Frailty is a way to appreciate the variable vulnerability to declining health status of people as they age. No consensus for measuring frailty has been established. This study aimed to adapt a Frailty Index (FI) to the Canadian Longitudinal Study on Aging (CLSA) and evaluate its applicability in both younger and older adults.Methods
An FI was created based on 90 potential health deficits collected from adults aged 45–85 years at recruitment (N=21 241, 49.0% male). The construct validity of this instrument and the factor structure of the health deficits were evaluated.Results
The direction of associations between the FI and other variables were consistent with a priori hypotheses for construct validity. FI values were significantly associated with age (r=0.17; p<0.001), falls (r=0.12; p<0.001), injuries (r=0.12; p<0.001), formal home care (r =0.30; p<0.001), informal home care (r=0.32; p<0.001) and use of assistive devices (r=0.40; p<0.001). Values were negatively associated with male sex (r=−0.12; p<0.001), income (r=−0.34; p<0.001) and education (r=−0.17; p<0.001). Key factors among the health indicators were physical functioning, satisfaction with life and depressive symptoms. Results did not change when the sample was stratified by age and sex.Conclusion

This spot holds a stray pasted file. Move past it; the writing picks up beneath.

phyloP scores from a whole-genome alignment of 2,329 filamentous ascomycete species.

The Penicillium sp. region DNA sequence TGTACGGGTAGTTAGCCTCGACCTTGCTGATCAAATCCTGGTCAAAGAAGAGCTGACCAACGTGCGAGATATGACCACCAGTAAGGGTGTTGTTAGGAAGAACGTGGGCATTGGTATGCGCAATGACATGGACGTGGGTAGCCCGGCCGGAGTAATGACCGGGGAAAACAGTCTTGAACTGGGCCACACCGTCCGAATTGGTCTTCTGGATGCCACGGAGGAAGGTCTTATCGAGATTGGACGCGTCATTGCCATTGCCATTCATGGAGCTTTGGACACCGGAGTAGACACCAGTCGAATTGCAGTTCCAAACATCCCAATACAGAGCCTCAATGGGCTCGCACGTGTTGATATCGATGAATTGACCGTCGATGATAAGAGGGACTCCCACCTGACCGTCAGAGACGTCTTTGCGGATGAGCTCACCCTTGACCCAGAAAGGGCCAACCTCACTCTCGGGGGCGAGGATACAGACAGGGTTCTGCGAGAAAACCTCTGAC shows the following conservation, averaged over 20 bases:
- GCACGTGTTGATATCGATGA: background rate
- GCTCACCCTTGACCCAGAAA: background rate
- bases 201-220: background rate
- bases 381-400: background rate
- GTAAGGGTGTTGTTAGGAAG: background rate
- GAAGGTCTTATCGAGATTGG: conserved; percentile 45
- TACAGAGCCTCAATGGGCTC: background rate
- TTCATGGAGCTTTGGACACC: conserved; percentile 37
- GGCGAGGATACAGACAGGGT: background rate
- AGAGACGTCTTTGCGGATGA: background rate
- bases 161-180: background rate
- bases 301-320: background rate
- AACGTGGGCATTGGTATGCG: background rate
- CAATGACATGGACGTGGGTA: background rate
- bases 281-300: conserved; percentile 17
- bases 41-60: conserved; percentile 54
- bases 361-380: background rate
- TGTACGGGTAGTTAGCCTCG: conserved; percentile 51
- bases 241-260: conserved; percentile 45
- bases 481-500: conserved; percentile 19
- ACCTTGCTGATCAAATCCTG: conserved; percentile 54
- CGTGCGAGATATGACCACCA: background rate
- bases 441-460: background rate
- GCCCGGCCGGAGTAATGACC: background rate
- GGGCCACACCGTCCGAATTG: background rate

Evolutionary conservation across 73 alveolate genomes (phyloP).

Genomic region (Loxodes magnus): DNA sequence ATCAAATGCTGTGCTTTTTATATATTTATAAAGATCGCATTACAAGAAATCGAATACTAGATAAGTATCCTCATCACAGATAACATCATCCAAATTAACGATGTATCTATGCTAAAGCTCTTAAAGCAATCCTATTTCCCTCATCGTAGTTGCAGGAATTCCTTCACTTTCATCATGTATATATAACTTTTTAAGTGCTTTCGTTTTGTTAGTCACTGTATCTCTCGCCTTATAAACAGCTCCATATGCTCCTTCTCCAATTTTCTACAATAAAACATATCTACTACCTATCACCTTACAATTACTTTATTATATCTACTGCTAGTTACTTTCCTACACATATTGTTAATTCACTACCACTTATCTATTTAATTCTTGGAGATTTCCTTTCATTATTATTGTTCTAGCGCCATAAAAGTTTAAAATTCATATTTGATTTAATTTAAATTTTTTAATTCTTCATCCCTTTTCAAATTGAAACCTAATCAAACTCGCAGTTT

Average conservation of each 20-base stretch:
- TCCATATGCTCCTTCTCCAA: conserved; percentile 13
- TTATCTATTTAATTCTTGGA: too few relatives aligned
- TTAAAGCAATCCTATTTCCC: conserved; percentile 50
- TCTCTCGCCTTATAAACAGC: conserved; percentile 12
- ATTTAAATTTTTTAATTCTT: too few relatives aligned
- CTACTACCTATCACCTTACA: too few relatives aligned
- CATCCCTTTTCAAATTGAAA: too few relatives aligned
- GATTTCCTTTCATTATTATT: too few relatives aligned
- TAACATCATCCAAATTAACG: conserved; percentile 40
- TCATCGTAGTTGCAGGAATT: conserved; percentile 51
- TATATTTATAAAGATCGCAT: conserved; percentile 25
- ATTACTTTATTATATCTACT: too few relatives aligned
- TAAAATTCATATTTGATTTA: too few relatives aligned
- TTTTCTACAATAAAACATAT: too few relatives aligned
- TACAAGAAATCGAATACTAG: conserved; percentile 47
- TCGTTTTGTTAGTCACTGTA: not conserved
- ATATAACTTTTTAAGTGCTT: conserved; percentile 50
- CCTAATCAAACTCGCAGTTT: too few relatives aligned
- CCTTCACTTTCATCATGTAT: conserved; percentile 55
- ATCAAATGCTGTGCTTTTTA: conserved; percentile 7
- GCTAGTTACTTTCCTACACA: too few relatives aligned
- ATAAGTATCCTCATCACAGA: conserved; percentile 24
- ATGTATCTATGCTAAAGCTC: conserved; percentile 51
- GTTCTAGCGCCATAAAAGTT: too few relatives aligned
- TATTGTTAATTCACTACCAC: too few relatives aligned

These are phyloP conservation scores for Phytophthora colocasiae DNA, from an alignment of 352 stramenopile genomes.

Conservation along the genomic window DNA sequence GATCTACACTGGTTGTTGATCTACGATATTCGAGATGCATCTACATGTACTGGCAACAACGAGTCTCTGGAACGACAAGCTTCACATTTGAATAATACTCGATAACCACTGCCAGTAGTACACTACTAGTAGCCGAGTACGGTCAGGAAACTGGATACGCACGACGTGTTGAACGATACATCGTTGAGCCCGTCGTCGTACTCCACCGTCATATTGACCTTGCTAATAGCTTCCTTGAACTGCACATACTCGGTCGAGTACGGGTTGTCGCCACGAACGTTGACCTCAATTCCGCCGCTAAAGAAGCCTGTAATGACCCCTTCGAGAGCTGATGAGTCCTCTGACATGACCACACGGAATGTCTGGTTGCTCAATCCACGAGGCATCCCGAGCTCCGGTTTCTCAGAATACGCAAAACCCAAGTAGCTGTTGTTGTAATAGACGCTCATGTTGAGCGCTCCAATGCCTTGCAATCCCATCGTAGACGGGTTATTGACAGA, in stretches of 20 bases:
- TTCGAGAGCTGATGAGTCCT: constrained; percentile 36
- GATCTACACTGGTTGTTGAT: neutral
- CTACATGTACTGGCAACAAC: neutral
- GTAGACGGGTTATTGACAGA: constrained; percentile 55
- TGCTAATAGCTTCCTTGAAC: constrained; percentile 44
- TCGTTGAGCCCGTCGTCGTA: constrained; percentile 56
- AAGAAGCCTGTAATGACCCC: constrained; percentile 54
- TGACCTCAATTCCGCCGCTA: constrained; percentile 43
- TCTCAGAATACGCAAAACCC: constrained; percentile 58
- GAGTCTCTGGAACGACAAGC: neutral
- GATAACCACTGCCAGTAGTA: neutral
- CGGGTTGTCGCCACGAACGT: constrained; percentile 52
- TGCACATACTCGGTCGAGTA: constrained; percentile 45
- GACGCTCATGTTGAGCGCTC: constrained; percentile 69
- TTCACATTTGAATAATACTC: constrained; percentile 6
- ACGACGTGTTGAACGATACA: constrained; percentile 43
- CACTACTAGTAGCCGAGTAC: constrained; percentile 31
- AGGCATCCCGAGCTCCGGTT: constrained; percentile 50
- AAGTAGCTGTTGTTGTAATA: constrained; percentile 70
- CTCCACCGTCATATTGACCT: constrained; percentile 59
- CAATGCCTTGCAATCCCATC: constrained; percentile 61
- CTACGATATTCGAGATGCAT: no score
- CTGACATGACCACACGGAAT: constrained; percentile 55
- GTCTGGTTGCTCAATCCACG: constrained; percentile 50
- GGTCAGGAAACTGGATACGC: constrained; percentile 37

The FI is a feasible method to evaluate frailty and capture frailty-related heterogeneity in populations aged 45–85 years. In this study, the FI had good construct validity in middle-aged and older adults, showing expected correlations with sociodemographic factors consistently across age groups. This method can be easily reproduced in similar datasets, making the FI a generalisable instrument.